Narahara cuts no corners whatsoever when explaining the intricacies of his world: be it through literal history classes, political discussions between Shogunate leaders, or the protagonist outright lecturing his frustratingly inexperienced opponent on the basics of Tsurugi combat, Muramasa does everything it can to completely immerse you into its fascinating universe. And that’s not even mentioning the highly detailed background art, the absolutely gorgeous character sprites, or the moody, somber soundtrack and stellar writing. This is a game that goes so in-depth with its shit that it even teaches you about the exact area on a blade that is considered the most effective for cutting down an opponent, and includes a katana duel that consists of the MC and another person literally standing still and staring each other down for God knows how long as the former mentally cycles through all the potential strategies he could use to overcome his opponent. Oh, and Tsurugi battles are often shown from a first-person perspective and you sort of see the “cockpit” around you while flying around in the air, which is super cool. Anyway, I’m starting to ramble. You get the idea. The bottom line is that you could practically cut this VN’s atmosphere with a knife and its rich setting / 世界観 is one of the best I’ve ever seen in eroge.

Similarly worthy of note is how the game doesn’t constantly wallow in angst, despite its often pitch-black tone. Muramasa is certainly more than just mindless popcorn entertainment, but it’s not doom and gloom all the time, either. It finds a perfect balance between the serious and the comical, weaving just enough humor into some of its scenes to give the reader quick breathers between all the dramatic and outright tragic things happening non-stop in the narrative. To put things into perspective, Muramasa has some of the funniest gags I’ve seen in a visual novel, but it’s also a game that came dangerously close to actually, legitimately making me break down in tears. Yes, I’m talking about the final scene of Maou-hen, for those of you in the know.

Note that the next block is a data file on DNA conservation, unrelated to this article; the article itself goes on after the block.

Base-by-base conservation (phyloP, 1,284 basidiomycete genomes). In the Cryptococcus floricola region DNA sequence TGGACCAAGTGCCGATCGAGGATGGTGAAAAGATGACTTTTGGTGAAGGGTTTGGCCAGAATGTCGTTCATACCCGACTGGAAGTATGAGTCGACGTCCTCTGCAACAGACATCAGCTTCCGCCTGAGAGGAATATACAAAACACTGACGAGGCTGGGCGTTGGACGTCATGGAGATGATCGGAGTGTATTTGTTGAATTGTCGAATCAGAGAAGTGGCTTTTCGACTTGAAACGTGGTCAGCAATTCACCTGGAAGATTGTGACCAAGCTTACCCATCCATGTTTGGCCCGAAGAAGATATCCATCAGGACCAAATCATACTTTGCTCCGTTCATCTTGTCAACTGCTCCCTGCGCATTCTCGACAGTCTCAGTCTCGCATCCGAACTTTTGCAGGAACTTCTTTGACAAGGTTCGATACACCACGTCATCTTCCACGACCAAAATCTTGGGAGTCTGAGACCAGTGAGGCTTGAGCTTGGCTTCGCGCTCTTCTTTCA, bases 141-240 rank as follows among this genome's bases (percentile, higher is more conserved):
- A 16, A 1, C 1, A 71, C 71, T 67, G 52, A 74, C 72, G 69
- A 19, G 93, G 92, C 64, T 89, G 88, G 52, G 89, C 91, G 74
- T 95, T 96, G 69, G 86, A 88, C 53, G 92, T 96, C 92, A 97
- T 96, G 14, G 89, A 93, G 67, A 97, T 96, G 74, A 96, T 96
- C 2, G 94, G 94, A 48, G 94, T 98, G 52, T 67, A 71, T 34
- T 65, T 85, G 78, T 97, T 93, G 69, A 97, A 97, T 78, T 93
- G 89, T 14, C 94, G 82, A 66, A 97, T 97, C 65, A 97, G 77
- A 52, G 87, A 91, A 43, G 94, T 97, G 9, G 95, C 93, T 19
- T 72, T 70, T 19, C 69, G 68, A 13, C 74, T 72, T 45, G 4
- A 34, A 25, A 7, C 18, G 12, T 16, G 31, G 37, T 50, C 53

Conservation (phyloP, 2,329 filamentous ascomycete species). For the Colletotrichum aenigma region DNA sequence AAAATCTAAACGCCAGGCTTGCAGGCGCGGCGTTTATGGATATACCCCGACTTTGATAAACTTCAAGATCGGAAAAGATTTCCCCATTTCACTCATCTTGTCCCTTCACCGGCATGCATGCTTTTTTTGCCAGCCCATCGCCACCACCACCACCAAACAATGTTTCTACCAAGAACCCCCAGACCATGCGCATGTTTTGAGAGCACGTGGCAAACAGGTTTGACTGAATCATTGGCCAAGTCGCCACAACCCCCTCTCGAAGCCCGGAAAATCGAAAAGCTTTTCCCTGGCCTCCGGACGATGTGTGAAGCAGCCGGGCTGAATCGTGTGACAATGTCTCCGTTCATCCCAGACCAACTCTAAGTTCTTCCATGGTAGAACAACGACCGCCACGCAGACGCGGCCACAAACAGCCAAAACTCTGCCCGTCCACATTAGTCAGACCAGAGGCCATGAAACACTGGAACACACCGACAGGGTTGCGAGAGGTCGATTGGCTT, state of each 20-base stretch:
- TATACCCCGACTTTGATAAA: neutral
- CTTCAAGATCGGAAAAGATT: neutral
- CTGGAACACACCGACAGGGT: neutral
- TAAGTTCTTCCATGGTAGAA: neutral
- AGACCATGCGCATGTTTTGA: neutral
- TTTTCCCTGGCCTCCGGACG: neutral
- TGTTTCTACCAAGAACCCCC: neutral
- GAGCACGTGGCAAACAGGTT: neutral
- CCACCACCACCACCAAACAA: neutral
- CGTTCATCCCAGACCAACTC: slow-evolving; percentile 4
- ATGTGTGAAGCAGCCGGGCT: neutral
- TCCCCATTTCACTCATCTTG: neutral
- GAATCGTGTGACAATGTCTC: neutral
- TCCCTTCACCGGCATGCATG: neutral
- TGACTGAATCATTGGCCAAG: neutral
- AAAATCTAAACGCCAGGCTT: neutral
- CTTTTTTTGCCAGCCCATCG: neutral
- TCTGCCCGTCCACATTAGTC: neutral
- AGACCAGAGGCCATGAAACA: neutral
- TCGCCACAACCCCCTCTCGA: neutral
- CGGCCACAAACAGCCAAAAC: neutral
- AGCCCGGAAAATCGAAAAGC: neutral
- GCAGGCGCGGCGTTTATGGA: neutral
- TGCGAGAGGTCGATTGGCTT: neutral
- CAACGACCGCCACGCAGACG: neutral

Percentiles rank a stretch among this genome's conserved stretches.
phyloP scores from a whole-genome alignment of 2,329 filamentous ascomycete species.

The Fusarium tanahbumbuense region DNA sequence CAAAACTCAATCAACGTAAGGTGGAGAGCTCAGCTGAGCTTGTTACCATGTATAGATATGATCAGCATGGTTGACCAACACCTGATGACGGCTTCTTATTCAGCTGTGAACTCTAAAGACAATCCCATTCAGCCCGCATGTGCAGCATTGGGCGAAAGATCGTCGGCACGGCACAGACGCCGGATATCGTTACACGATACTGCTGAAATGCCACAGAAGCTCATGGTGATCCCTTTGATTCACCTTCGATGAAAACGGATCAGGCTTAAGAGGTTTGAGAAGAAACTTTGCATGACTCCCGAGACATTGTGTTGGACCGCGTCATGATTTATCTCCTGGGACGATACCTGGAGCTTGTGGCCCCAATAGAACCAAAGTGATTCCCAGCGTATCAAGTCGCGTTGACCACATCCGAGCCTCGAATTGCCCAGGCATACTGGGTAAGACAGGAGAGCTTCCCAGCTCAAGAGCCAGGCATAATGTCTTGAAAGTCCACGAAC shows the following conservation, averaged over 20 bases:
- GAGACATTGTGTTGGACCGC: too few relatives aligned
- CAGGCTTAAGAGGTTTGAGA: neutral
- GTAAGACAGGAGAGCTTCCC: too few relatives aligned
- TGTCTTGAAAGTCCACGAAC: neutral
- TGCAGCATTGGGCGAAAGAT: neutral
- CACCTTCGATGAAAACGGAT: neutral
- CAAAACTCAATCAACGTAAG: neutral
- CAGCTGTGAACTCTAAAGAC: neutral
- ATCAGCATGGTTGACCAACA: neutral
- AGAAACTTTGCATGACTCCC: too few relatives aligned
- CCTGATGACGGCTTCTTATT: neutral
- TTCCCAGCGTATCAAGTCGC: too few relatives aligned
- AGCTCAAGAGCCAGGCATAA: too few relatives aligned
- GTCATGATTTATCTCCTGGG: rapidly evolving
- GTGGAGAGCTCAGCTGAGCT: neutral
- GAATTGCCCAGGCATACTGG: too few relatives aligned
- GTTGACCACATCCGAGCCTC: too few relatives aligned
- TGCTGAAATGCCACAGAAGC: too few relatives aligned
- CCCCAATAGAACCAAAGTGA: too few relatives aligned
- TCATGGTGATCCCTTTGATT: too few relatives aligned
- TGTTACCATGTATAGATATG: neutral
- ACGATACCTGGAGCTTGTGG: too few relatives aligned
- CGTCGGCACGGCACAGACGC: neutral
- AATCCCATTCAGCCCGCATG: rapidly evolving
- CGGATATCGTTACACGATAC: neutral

Back to the history lesson. At the start of the game, the Rokuhara Shogunate keeps the island of Japan (Yamato) under its tyrannical control, having previously betrayed the country during the war in order to curry favor with the Western superpowers. In exchange for selling out their homeland, the occupying forces of the GHQ allow the Rokuhara to do as they please and function as the de facto rulers of the land. There’s more to it than that, of course, and political machinations driven by hidden agendas do indeed make up a decent chunk of the storyline, but I’m trying my best to tiptoe around spoilers here.

Amidst all this, the Ginseigou (銀星号), a mysterious Tsurugi clad in silver armor soars across the skies of Yamato, leaving senseless, indiscriminate violence and mountains of corpses in its wake – no one knows the Ginseigou’s true intentions, but the mayhem it unleashes ends up drawing the attention of the Shogunate and the GHQ alike, resulting in both factions viewing it as an unknown threat that needs to be dealt with. This is where the VN’s protagonist, Minato Kageaki, comes into the picture as a man whose sole mission seems to be stopping the Ginseigou at all costs; to accomplish this, Kageaki wields the titular Muramasa, a crimson Tsurugi whose bloodline has gained notoriety over the years for reasons that are explained later in the storyline. This is about all I can reveal without delving into spoiler territory too much, but trust me when I say that there’s a LOT more to Muramasa than what you’ve just read in this post. It’s seriously mind-numbing. So much stuff happens in the plot and its routes – to say nothing of the game’s dense lore and world-building – and the characters grow and evolve to such an extent that going back to the first chapter after having finished the true route will feel like revisiting your old high school as an adult who’s already graduated college, started working a full-time job and had two divorces. Weird analogy, I know, but still.

Kageaki, by the way, is a terrific VN protagonist, and his development throughout this monster of a novel is nothing short of brilliant. He’s careful and practical. He struggles, hesitates, makes mistakes and even retreats when needed. And although the years spent chasing after the Ginseigou have made him somewhat more hardened than the average Joe Shmoe (plus, he does also have a solid grasp of Tsurugi warfare), he’s by no means a master tactician or an ultra-overpowered MC with plot armor as thick as a rhino’s hide. In short, he’s endlessly relatable, which makes his subsequent development all the more compelling and tragic.